The gender-specific gene expression markers were selected from reported gender-specific gene expression patterns in human blood (Supplementary Fig. 2) in a similar way [10]. Two markers (214218_s_at and 224588_at) were selected as X chromosome markers, and two markers (204409_s_at and 205000_at) were selected as Y chromosome markers. The cutoff values for each marker were 214218_s_at < 4.5, 224588_at < 7.5, 204409_s_at > 5, and 205000_at > 5.

Data analysis

Python version 2.7.6 and the Pandas python library version 0.15.2 were used for most data analyses. R version 3.1.0 and ggplot2 version 1.0.0 were used for image production.

Results

Collection of DNA methylation array data of human whole blood with age and gender information

We obtained DNA methylation microarray data from the NCBI GEO database (Fig. 1). We collected datasets of normal human blood samples in which both age and gender data were available. As a result, we collected a total of 4,862 samples for Infinium 450K HumanMethylation array data (Table 1).

Fig. 1

Work flow of the Infinium 450K HumanMethylation array data analysis.

Collected Infinium 450K HumanMethylation array samples and information on discordant samples

Determination of gender by gender-specific markers

The CpG sites of X chromosomes in females are hypermethylated for dosage compensation of female X chromosomes [11]. By analyzing female-specific hypermethylated genes in the X chromosome (Supplementary Table 1), we identified 19 samples (0.39%) in which the methylation patterns of gender-specific CpG markers did not match the given gender information (Fig. 2A). When we analyzed those samples with male-specific hypermethylated genes in the Y chromosome (Supplementary Table 2), we again observed the opposite methylation patterns (Fig. 2B). Importantly, the discordant patterns were observed in eight of 11 datasets from different depositors, suggesting that the errors were not limited to one laboratory (Supplementary Fig. 3).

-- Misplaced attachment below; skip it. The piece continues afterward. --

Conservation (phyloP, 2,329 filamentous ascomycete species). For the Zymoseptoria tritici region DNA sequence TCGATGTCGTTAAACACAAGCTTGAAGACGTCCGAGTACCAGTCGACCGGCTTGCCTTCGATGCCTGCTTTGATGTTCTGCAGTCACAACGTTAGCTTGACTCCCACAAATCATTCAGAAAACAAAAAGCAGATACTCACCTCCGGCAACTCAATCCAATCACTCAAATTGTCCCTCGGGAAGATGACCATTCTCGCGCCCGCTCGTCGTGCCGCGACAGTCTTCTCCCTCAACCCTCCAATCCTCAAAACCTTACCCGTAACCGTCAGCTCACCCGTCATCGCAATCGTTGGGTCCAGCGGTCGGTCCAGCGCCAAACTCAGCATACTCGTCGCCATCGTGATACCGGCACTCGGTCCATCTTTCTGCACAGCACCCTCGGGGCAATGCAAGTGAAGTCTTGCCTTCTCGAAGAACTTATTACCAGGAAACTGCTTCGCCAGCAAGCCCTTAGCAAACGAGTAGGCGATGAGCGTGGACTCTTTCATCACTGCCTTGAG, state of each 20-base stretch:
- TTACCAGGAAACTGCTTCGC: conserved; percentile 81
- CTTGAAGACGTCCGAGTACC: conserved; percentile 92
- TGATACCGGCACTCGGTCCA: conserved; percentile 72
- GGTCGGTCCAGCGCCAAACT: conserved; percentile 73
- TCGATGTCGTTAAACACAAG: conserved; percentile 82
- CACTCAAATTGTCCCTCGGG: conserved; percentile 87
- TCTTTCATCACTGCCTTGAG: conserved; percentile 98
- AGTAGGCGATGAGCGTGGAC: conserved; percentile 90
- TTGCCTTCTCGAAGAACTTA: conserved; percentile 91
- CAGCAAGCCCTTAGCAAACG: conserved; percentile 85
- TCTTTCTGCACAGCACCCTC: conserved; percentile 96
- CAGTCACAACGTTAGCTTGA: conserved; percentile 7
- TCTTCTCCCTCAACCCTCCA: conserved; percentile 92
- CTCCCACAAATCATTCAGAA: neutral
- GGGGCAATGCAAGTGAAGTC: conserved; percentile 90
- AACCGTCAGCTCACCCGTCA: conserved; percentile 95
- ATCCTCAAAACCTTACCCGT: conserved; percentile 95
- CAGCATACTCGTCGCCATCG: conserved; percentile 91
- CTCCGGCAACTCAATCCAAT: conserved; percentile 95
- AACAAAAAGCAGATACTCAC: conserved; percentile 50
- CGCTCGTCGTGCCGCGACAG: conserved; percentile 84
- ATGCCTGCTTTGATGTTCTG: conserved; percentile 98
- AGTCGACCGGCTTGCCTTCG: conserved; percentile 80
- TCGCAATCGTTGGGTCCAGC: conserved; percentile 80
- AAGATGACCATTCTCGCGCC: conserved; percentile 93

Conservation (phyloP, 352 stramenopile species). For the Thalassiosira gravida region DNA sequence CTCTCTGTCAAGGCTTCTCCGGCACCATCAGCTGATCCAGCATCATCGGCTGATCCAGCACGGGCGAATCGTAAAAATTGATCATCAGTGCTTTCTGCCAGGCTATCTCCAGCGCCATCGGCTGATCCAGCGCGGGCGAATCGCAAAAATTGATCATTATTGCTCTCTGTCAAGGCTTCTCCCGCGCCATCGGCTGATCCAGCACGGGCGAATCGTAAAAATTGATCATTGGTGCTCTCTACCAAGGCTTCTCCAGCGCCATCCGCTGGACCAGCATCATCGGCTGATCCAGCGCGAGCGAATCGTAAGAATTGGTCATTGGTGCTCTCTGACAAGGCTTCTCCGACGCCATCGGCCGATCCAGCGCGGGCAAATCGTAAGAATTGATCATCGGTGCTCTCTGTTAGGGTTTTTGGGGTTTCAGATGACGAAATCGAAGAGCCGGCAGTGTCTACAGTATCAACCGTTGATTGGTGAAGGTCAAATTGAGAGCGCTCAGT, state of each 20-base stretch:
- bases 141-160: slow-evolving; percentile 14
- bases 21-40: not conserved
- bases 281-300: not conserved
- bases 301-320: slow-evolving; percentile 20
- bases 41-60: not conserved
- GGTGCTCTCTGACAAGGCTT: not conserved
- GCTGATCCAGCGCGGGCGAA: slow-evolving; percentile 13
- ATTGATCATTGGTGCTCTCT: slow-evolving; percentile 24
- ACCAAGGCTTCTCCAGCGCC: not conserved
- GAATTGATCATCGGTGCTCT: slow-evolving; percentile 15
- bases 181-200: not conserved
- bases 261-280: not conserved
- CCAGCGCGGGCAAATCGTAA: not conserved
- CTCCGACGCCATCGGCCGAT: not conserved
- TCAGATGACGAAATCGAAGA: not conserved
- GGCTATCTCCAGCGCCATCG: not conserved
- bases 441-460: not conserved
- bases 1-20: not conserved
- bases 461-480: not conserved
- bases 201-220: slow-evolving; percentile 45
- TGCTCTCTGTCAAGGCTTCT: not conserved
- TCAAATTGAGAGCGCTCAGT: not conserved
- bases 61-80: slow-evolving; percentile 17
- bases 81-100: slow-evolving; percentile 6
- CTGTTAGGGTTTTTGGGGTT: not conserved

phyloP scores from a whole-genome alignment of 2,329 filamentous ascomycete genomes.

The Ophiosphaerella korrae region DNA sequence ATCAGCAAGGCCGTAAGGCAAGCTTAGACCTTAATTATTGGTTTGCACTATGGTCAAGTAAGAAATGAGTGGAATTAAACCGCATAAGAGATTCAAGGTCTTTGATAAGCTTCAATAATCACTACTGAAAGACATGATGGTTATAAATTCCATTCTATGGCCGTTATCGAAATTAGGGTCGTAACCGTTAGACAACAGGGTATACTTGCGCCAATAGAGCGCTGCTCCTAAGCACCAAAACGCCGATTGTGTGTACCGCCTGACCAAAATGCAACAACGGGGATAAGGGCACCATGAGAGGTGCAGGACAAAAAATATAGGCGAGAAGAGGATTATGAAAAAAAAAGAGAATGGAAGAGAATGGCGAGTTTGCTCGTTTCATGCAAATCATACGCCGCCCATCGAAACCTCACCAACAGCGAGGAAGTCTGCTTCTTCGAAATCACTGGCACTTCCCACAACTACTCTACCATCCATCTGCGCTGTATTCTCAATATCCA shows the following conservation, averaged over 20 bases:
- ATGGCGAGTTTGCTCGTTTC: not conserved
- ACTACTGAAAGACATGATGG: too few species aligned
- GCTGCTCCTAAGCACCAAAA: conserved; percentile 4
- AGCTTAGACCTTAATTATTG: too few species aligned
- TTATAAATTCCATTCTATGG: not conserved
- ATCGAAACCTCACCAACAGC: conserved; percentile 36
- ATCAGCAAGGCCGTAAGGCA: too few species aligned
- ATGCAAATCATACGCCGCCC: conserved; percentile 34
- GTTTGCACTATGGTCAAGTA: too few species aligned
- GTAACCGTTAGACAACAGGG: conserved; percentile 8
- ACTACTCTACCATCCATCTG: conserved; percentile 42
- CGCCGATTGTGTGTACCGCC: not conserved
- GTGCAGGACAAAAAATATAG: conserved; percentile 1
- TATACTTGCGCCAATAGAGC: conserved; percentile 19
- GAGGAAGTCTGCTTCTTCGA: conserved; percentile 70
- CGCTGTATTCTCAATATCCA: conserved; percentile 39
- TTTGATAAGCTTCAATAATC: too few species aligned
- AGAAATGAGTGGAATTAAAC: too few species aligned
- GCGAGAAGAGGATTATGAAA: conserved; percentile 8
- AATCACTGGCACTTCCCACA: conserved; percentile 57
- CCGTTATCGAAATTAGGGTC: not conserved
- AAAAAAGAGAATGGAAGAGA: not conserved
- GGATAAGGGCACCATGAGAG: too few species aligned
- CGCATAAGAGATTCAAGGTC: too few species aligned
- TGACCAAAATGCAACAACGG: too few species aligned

Fig. 2

Methylation pattern of gender-specific markers. X (A) and Y (B) chromosome markers. The red circles indicate the discordant male sample showing overlapping distribution of levels for normal male samples. M, male; F, female; M_dis, male samples showing methylation patterns of females; F_dis, female samples showing methylation patterns of males.

Interestingly, we found both types of discordant errors between DNA methylation patterns and given gender information. That is, for some samples, DNA methylation patterns were found to be female-specific while they were designated as males (designated here as discordant-male), and for the other samples, DNA methylation patterns were male-specific while they were designated as female (designated here as discordant-female).

Analysis of markers of chromosome abnormality syndromes